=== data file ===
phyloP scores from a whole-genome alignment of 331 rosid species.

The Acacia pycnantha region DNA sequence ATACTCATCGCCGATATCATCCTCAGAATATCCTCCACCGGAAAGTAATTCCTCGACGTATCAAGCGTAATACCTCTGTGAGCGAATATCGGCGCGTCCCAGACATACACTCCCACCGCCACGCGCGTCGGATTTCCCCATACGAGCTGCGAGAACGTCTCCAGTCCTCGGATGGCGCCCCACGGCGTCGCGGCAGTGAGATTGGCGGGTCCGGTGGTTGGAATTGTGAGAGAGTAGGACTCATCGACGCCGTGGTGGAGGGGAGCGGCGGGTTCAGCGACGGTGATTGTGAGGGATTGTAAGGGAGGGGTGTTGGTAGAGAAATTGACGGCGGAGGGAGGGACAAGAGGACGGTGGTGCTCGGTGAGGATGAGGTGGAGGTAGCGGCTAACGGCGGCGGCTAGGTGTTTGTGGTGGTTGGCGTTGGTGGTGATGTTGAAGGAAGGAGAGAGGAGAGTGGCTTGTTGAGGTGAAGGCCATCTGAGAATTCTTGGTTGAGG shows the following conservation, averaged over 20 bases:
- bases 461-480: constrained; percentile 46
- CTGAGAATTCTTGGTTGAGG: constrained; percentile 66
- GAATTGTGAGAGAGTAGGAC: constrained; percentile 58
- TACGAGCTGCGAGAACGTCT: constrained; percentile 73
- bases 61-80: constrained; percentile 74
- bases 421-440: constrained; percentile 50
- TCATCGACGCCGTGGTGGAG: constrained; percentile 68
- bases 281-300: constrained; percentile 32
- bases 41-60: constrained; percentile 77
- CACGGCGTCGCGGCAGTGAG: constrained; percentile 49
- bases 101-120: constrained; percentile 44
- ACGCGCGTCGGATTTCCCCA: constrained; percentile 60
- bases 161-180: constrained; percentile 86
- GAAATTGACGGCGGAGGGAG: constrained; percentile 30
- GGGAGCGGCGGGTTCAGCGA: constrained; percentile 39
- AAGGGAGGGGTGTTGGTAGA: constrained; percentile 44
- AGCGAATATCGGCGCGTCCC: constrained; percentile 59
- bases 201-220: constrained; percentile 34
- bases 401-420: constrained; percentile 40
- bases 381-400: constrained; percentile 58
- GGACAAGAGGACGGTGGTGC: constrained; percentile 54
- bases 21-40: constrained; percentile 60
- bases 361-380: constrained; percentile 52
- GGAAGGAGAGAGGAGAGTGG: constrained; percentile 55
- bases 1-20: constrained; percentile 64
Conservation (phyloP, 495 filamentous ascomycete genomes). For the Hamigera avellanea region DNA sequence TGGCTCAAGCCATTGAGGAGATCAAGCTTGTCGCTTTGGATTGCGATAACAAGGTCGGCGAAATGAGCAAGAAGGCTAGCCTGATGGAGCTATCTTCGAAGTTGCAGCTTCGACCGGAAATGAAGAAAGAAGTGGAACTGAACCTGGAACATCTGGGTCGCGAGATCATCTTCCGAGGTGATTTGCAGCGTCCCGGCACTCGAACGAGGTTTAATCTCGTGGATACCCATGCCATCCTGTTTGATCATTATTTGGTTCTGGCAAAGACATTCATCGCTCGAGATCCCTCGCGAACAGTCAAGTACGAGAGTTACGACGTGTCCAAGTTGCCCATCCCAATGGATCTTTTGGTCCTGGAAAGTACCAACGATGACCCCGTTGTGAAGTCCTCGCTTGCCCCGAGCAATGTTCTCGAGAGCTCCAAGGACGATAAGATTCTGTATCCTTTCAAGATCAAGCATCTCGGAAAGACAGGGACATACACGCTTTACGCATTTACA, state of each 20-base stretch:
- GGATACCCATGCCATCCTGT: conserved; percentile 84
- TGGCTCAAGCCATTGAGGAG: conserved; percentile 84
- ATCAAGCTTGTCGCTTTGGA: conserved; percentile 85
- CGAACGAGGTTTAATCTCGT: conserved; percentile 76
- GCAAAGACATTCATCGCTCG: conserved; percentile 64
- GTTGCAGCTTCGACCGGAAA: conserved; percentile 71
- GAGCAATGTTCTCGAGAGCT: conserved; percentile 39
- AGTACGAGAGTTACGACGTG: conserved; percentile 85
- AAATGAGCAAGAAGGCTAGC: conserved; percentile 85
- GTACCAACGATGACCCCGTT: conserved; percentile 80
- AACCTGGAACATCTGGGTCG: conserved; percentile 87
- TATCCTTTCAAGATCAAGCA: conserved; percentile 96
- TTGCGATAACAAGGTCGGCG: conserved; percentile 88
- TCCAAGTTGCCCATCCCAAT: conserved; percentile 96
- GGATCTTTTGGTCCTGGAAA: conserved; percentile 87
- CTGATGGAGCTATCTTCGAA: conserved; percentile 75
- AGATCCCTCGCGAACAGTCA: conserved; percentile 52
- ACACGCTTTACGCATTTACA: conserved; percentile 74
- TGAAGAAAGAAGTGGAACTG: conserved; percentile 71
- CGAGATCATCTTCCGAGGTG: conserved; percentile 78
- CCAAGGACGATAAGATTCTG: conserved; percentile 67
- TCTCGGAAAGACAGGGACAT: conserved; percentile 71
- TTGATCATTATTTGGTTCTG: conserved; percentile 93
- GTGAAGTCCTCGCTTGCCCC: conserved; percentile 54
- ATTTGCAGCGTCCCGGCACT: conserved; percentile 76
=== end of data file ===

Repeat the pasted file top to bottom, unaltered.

phyloP scores from a whole-genome alignment of 331 rosid species.

The Acacia pycnantha region DNA sequence ATACTCATCGCCGATATCATCCTCAGAATATCCTCCACCGGAAAGTAATTCCTCGACGTATCAAGCGTAATACCTCTGTGAGCGAATATCGGCGCGTCCCAGACATACACTCCCACCGCCACGCGCGTCGGATTTCCCCATACGAGCTGCGAGAACGTCTCCAGTCCTCGGATGGCGCCCCACGGCGTCGCGGCAGTGAGATTGGCGGGTCCGGTGGTTGGAATTGTGAGAGAGTAGGACTCATCGACGCCGTGGTGGAGGGGAGCGGCGGGTTCAGCGACGGTGATTGTGAGGGATTGTAAGGGAGGGGTGTTGGTAGAGAAATTGACGGCGGAGGGAGGGACAAGAGGACGGTGGTGCTCGGTGAGGATGAGGTGGAGGTAGCGGCTAACGGCGGCGGCTAGGTGTTTGTGGTGGTTGGCGTTGGTGGTGATGTTGAAGGAAGGAGAGAGGAGAGTGGCTTGTTGAGGTGAAGGCCATCTGAGAATTCTTGGTTGAGG shows the following conservation, averaged over 20 bases:
- bases 461-480: constrained; percentile 46
- CTGAGAATTCTTGGTTGAGG: constrained; percentile 66
- GAATTGTGAGAGAGTAGGAC: constrained; percentile 58
- TACGAGCTGCGAGAACGTCT: constrained; percentile 73
- bases 61-80: constrained; percentile 74
- bases 421-440: constrained; percentile 50
- TCATCGACGCCGTGGTGGAG: constrained; percentile 68
- bases 281-300: constrained; percentile 32
- bases 41-60: constrained; percentile 77
- CACGGCGTCGCGGCAGTGAG: constrained; percentile 49
- bases 101-120: constrained; percentile 44
- ACGCGCGTCGGATTTCCCCA: constrained; percentile 60
- bases 161-180: constrained; percentile 86
- GAAATTGACGGCGGAGGGAG: constrained; percentile 30
- GGGAGCGGCGGGTTCAGCGA: constrained; percentile 39
- AAGGGAGGGGTGTTGGTAGA: constrained; percentile 44
- AGCGAATATCGGCGCGTCCC: constrained; percentile 59
- bases 201-220: constrained; percentile 34
- bases 401-420: constrained; percentile 40
- bases 381-400: constrained; percentile 58
- GGACAAGAGGACGGTGGTGC: constrained; percentile 54
- bases 21-40: constrained; percentile 60
- bases 361-380: constrained; percentile 52
- GGAAGGAGAGAGGAGAGTGG: constrained; percentile 55
- bases 1-20: constrained; percentile 64
Conservation (phyloP, 495 filamentous ascomycete genomes). For the Hamigera avellanea region DNA sequence TGGCTCAAGCCATTGAGGAGATCAAGCTTGTCGCTTTGGATTGCGATAACAAGGTCGGCGAAATGAGCAAGAAGGCTAGCCTGATGGAGCTATCTTCGAAGTTGCAGCTTCGACCGGAAATGAAGAAAGAAGTGGAACTGAACCTGGAACATCTGGGTCGCGAGATCATCTTCCGAGGTGATTTGCAGCGTCCCGGCACTCGAACGAGGTTTAATCTCGTGGATACCCATGCCATCCTGTTTGATCATTATTTGGTTCTGGCAAAGACATTCATCGCTCGAGATCCCTCGCGAACAGTCAAGTACGAGAGTTACGACGTGTCCAAGTTGCCCATCCCAATGGATCTTTTGGTCCTGGAAAGTACCAACGATGACCCCGTTGTGAAGTCCTCGCTTGCCCCGAGCAATGTTCTCGAGAGCTCCAAGGACGATAAGATTCTGTATCCTTTCAAGATCAAGCATCTCGGAAAGACAGGGACATACACGCTTTACGCATTTACA, state of each 20-base stretch:
- GGATACCCATGCCATCCTGT: conserved; percentile 84
- TGGCTCAAGCCATTGAGGAG: conserved; percentile 84
- ATCAAGCTTGTCGCTTTGGA: conserved; percentile 85
- CGAACGAGGTTTAATCTCGT: conserved; percentile 76
- GCAAAGACATTCATCGCTCG: conserved; percentile 64
- GTTGCAGCTTCGACCGGAAA: conserved; percentile 71
- GAGCAATGTTCTCGAGAGCT: conserved; percentile 39
- AGTACGAGAGTTACGACGTG: conserved; percentile 85
- AAATGAGCAAGAAGGCTAGC: conserved; percentile 85
- GTACCAACGATGACCCCGTT: conserved; percentile 80
- AACCTGGAACATCTGGGTCG: conserved; percentile 87
- TATCCTTTCAAGATCAAGCA: conserved; percentile 96
- TTGCGATAACAAGGTCGGCG: conserved; percentile 88
- TCCAAGTTGCCCATCCCAAT: conserved; percentile 96
- GGATCTTTTGGTCCTGGAAA: conserved; percentile 87
- CTGATGGAGCTATCTTCGAA: conserved; percentile 75
- AGATCCCTCGCGAACAGTCA: conserved; percentile 52
- ACACGCTTTACGCATTTACA: conserved; percentile 74
- TGAAGAAAGAAGTGGAACTG: conserved; percentile 71
- CGAGATCATCTTCCGAGGTG: conserved; percentile 78
- CCAAGGACGATAAGATTCTG: conserved; percentile 67
- TCTCGGAAAGACAGGGACAT: conserved; percentile 71
- TTGATCATTATTTGGTTCTG: conserved; percentile 93
- GTGAAGTCCTCGCTTGCCCC: conserved; percentile 54
- ATTTGCAGCGTCCCGGCACT: conserved; percentile 76